It’s interesting that you’re clear about the thematic distinction between On the Edges of Vision and Mayhem & Death. It’s noticeable, but what’s more striking is the difference in ambition. Even though most of the new stories are about the same length as the earlier ones, they’re more adept at evoking very abstract, complicated things (like the dynamics of a fraught relationship) in economical ways. So in Mayhem & Death you seem to be more ready, or willing, to take on thorny subjects in a form where the compression doesn’t make easy to go into details. It’s risky, but you pull it off.
Where did this readiness come from? Were you reading other writers who were doing things you wanted to respond to? What made you think it was time to test yourself by taking your stories in this direction?
Thank you for finding Mayhem & Death more ambitious. I honestly didn’t begin with a mission of complexity in mind, but I think it was a natural progression, coming from my admiration from writers who really push themselves to stare life in the face, people like Jean Rhys, Muriel Spark, Toni Morrison, and so on. I would feel pretty awful if my work became less ambitious, though thinking ahead, I would love to learn how to be formally simple and still have texts capable of bearing weight.
When thinking of what I am doing with my work, I think of all the people writing today, all the books written, a great mass of human communication constantly being produced, and I wish to make my contribution, small as it is, a little thread of being in the great tapestry, and I don’t want it to be a flimsy thread. Even though I know that my talents are limited — but as long as I am trying my best, and my best is a mark moving forward, I need not be ashamed.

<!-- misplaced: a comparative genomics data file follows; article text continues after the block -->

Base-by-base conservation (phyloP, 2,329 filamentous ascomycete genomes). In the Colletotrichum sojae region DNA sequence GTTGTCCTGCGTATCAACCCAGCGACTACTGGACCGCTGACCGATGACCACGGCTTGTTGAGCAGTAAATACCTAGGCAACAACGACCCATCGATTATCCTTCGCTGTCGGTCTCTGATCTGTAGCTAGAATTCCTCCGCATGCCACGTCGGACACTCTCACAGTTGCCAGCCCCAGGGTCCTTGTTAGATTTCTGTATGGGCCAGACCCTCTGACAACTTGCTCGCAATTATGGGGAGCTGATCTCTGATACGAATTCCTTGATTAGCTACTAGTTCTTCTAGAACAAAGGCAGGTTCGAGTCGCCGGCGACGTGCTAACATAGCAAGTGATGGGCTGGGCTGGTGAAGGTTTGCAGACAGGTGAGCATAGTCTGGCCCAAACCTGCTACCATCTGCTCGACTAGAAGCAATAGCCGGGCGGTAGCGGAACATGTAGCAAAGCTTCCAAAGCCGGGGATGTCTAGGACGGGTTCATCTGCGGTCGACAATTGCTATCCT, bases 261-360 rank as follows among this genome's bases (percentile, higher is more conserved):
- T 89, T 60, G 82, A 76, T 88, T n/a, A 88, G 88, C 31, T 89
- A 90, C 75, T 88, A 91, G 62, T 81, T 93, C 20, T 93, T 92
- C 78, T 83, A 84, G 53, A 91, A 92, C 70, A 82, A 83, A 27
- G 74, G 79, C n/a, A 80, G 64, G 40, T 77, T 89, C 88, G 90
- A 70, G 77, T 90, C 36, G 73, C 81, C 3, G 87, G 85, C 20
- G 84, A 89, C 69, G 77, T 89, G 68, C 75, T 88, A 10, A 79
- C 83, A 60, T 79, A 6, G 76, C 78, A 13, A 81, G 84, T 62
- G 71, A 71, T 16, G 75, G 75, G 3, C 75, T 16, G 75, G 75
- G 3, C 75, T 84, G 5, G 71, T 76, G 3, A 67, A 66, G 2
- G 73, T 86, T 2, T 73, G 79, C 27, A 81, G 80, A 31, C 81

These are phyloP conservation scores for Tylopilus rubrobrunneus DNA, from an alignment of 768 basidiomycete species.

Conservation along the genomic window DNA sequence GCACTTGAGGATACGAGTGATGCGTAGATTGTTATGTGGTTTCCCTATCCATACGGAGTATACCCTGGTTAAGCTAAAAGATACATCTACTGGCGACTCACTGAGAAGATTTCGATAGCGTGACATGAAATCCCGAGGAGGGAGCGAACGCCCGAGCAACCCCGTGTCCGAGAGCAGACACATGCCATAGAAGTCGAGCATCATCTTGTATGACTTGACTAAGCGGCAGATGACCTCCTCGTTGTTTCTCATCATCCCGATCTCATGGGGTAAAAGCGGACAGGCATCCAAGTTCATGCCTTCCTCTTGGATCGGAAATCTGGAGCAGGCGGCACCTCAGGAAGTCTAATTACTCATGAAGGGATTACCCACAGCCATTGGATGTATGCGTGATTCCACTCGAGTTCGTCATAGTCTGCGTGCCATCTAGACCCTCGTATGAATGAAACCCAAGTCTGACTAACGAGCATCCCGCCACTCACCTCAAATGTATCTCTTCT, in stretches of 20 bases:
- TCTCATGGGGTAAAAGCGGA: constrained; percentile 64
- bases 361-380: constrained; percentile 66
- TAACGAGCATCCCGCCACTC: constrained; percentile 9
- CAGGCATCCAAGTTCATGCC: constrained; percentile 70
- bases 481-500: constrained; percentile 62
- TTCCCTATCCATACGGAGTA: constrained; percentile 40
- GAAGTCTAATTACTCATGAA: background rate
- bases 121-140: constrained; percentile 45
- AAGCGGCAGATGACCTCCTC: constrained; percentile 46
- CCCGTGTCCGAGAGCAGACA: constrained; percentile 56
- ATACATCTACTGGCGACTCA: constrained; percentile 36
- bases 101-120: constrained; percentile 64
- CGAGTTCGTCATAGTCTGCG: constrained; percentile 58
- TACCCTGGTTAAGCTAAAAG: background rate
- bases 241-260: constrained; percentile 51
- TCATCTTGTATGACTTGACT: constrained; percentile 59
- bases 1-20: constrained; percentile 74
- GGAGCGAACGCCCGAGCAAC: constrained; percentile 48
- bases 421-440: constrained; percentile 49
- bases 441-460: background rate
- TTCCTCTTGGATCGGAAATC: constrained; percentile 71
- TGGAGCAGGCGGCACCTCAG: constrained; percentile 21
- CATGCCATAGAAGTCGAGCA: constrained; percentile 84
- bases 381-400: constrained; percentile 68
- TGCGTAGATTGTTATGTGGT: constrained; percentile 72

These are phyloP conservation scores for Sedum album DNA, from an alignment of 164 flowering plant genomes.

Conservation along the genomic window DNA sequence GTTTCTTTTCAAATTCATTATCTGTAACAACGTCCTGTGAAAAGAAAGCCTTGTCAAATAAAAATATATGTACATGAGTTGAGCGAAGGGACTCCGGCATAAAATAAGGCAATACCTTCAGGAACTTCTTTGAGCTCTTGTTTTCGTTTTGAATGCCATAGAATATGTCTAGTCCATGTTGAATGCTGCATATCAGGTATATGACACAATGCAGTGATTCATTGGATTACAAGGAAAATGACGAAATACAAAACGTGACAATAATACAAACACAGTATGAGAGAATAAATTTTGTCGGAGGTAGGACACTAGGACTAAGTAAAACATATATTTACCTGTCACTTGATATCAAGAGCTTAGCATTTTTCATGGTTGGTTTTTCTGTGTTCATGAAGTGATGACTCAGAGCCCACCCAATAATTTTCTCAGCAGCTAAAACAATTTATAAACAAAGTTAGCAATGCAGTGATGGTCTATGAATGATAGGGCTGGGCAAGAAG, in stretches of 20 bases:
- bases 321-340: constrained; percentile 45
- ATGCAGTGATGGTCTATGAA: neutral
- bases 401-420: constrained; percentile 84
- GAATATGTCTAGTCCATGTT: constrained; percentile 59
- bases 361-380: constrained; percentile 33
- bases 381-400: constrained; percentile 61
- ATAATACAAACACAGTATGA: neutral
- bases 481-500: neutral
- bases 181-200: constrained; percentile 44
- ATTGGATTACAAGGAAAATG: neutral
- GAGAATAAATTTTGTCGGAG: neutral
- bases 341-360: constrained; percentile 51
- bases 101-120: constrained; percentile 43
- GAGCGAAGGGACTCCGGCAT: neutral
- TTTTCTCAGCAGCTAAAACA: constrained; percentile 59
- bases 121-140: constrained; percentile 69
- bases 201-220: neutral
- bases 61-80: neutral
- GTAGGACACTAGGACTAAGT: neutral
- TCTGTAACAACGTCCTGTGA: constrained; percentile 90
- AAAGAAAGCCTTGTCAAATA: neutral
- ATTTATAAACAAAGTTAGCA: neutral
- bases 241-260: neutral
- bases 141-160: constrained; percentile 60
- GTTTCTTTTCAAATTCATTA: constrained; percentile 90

What about your more stylistically experimental pieces? In Mayhem & Death, I’m thinking of things like ‘A Charm for the World As It Is’ and ‘Take Care, I Love You’, and even ‘The Inciting Incident’: all of which seem to waver between flash fiction and prose poetry in really beautiful ways. What is it that leads you to deviate from the style of most of your other stories here, while still feeling that these stories belong to the bigger picture?
All the above being said, I think a sense of play and experimentation is important, even if an experiment goes wrong – is unreadable, conveys nothing sustained – it furthers what I can do in the long run. It allows me to grow, it gives the reader something that requires them to engage in a way that challenges, and perhaps delights them. This is what I want when I am reading. Years from now, I hope to be able to have a whole range of techniques I can use, and still more ahead of me to find.
In terms of how they fit into the bigger picture, I can see that they tie in thematically to Mayhem & Death’s preoccupations with loneliness, the need to communicate, the desire for community amid the sense of the crumbling anthropocene of despots and environmental degradation. An experimental work is in a sense a statement of hopefulness, hope for the future, for change. Even if that change is not for the better, it is still continuity. Writing, generally, contains within it the idea that things will continue (as one page follows another) while experimental work allows for us to ask, but what if it were radically different, still words, but vital in a new way.